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June is Caribbean Heritage Month and Sheen magazine had a chance to speak with author Winnie Sabbat about her rich Haitian culture.  Born in Haiti, Winnie spent the first 12 years of her life living in a country characterized by constant political upheaval, economic turmoil, and civil unrest. Today she is a thriving career woman, memoirist and a recent graduate of Fordham University’s executive MBA program who describes her Haiti as warm and resilient.

Your family left Haiti and settled in Westchester, NY where you began your secondary education and career, but you have never forgotten your roots.  Tell us, what makes you proud of your Haitian culture?

I am truly proud of our tenacity and ability to keep pushing forward. We were the first country in the western world to revolt and successfully become independent from colonization. That only happened because we decided to band together. We have a saying, “L’union fait la force” which translates to, unity equals strength. Even in my own career, I have been resilient in pushing pass barriers and prejudice to rise and exist in spaces that aren’t always welcoming to millennial women of color. It’s the Haitian in me.

On the front cover or your memoir, Petit-a-Petit: One Woman’s Journey Across the Globe in Search of Happiness you pay homage to your mother by placing her image there. How did your parents shape your life and prepare you for success?

My work ethic comes from my mom, my father died over 29 years ago when I was 4 and my younger sister was 13 months old. In Haiti back then many women relied on their spouses to be the breadwinner. We moved to New York, 8 years after my father’s death and I witnessed my mother’s tenacious pursuit to provide for her children in a foreign land. She took on menial jobs, went to school part-time and raised us, girls. I decided to go into finance so that I could not only help businesses be better at keeping and managing their money but to one day help women understand and build financial independence whether they have a husband or not. Money is power and women have a claim to as much of it as their male counterparts.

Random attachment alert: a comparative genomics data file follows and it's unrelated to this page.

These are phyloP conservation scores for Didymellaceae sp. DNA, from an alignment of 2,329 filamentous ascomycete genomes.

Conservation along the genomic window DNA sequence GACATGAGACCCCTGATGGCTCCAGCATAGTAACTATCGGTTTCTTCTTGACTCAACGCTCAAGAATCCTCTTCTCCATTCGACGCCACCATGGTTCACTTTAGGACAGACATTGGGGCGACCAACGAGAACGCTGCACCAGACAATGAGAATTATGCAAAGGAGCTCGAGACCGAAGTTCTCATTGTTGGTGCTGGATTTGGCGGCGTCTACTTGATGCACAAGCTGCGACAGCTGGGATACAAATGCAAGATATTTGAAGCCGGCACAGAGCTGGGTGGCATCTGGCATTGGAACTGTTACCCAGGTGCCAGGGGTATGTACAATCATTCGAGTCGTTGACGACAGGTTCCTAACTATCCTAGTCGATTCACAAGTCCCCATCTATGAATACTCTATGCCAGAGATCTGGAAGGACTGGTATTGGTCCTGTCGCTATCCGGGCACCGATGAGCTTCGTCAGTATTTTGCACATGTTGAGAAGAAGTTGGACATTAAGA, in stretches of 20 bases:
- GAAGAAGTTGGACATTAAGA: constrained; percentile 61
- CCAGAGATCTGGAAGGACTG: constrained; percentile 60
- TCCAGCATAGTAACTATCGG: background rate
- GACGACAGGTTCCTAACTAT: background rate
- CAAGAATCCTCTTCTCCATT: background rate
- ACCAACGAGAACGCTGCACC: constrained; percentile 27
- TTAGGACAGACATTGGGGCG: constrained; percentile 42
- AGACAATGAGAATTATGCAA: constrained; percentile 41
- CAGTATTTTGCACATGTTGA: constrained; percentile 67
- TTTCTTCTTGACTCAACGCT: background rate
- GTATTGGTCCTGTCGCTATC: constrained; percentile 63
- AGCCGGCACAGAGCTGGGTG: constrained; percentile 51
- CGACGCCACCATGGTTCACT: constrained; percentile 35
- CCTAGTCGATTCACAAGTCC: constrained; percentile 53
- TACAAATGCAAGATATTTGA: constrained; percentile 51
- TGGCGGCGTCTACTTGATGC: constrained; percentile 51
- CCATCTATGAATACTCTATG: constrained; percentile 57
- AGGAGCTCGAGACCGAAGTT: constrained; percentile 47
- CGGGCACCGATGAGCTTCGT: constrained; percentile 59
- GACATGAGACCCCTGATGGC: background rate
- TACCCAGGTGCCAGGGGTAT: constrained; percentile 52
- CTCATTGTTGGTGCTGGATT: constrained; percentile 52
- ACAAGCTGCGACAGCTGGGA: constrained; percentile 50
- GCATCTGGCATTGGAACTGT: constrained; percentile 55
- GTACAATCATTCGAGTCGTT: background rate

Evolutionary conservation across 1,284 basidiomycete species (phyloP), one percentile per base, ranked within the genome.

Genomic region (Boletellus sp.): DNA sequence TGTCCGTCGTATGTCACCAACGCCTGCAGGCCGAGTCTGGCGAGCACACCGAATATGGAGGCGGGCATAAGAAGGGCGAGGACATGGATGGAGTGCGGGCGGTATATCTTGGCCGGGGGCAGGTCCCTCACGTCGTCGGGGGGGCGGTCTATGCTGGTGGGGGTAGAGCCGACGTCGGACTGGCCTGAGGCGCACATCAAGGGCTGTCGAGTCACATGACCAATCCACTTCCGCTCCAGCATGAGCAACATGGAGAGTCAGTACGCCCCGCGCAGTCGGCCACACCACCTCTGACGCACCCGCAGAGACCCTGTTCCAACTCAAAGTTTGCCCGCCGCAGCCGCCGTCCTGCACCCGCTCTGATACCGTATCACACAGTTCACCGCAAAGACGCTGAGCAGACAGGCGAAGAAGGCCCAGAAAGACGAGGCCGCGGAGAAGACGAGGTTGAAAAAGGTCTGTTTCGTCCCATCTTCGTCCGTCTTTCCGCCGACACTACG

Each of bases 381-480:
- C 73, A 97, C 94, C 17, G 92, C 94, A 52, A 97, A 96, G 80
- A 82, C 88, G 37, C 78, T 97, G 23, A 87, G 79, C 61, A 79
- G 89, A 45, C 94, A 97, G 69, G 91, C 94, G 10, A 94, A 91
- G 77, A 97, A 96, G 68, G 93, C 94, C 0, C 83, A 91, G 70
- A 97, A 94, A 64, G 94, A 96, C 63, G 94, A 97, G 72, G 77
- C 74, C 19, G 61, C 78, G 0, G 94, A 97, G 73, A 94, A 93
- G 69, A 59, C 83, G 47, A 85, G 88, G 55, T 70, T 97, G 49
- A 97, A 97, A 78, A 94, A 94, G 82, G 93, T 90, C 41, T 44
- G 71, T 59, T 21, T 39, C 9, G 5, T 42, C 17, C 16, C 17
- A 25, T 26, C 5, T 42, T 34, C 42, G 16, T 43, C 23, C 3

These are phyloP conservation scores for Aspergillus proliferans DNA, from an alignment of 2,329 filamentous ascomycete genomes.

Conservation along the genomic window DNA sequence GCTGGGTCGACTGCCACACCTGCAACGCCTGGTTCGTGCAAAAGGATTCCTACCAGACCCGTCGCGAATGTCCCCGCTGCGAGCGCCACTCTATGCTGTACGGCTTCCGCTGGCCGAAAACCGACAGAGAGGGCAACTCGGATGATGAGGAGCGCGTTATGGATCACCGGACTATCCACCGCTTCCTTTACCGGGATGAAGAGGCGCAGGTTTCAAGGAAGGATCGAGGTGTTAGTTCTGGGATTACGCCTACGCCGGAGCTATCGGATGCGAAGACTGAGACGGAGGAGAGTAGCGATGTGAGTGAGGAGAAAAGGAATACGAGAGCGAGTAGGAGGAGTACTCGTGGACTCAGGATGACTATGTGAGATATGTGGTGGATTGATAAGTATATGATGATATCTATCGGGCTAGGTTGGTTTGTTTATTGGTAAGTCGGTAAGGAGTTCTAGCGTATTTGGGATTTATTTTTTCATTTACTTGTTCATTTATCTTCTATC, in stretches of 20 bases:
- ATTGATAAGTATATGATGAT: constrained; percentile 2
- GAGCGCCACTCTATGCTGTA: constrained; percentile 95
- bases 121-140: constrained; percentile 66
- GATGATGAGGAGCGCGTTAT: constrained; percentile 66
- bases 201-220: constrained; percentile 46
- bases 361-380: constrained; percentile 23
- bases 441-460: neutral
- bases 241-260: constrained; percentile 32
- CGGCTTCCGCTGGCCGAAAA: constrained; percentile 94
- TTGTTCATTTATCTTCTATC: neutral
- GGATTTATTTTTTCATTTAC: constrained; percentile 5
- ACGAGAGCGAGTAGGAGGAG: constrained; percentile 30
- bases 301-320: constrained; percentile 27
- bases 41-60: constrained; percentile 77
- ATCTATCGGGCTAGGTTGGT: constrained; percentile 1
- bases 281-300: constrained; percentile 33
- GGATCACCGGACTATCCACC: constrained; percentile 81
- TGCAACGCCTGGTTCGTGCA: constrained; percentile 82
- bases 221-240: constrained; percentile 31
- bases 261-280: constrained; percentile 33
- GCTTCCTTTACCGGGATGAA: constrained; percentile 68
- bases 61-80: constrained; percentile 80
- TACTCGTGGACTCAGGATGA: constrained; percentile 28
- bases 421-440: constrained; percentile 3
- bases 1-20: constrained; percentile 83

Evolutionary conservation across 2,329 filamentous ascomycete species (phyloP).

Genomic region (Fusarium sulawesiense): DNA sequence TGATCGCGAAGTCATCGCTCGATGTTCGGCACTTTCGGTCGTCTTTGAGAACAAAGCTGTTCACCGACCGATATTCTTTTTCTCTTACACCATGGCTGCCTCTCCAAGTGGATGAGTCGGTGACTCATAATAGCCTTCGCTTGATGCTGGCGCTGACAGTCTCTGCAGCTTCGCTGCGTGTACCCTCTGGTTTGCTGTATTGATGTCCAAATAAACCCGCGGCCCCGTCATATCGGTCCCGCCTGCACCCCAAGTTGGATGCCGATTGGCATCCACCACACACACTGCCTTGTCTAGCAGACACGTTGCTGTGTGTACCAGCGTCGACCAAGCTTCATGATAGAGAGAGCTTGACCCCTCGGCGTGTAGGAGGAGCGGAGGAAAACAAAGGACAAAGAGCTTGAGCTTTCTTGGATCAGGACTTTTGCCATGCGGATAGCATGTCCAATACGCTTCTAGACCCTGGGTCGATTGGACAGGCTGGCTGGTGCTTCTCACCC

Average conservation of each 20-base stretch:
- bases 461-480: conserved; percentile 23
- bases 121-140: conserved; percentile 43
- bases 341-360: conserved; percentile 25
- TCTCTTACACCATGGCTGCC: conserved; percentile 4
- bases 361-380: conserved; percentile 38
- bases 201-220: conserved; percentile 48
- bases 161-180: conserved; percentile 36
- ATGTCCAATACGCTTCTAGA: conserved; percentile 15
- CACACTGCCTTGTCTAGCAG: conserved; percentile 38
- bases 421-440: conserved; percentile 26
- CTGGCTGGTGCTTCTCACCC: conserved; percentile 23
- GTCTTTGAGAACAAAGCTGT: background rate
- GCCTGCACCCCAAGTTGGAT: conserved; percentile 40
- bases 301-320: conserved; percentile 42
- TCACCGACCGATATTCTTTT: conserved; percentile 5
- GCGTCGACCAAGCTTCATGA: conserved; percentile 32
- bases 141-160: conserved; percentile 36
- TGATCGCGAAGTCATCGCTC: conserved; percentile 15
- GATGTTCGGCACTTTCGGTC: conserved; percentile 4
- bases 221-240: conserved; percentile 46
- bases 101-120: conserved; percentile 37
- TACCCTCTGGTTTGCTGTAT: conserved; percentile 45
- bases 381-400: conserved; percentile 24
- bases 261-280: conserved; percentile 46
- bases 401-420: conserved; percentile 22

I spent the first part of my life vowing to be the kind of woman my mother always wished me to be: strong, independent, and always striving for more but I am also my father’s daughter. He was an intelligent, adventurous man, who rode motorcycles and went deep sea diving with nothing but goggles and fins. He loved traveling.  Switzerland was his favorite. I have explored 23 countries, wrote a memoir, rose from entry to executive level in the workplace and earned my graduate degree all by the age of 33. I know my father is extremely proud.

Food and music are highly sought when experiencing a new culture. What Haitian dish to you highly recommend people taste? What song or artist should we take a listen to?

Anyone visiting Haiti must try our black rice (mushroom rice with peas) tasso, a spicy cured pork and a classic Haitian dish called griot. This dish is served at every wedding, first communion and baptism. It is a celebratory dish. Another favorite of mine is soup joumou, which is basically pumpkin soup.  This dish most of the time is cooked and served on January 1st, as part of the celebration of our independence. Before Haiti won the revolution, French slaves were not allowed to consume the soup because it was reserved for the white slave owners. Now, every year on our independence the tradition of eating the pumpkin flavored soup reminds us of what our ancestors fought for.  Kompa is the music of Haiti, growing up my favorites were Emille Michelle & King Posse.

Haiti is not traditionally known for a vacation spot amongst the majority of American tourists. Why do you think it’s important for those who love to travel to take the time to see Haiti?

Whether is it learning about the rich history of our independence or the ideology behind Voodoo or chilling on the beaches–Haiti is a legit destination in the Caribbean. As someone who has been to many countries,  I know firsthand that Haiti is a special place on earth that doesn’t get enough credit.

Nowadays when travelers visit destinations part of the experience is the Instagram worthy photo opts. Where on the island do you recommend travel influencers and vacationers snap a pic for the ‘gram?

Two spots that are picturesque and historical are Palais de Sans Souci in Cap Haitien, it was the royal residence of King Henri I of Haiti, Queen Marie-Louise, and their two daughters. Known for some of the best scenery in the Caribbean, I encourage travelers to check out the 8-mile long satellite island Ile a vache off the coast of Haiti.

 

 

All image courtesy of Winnie Sabbat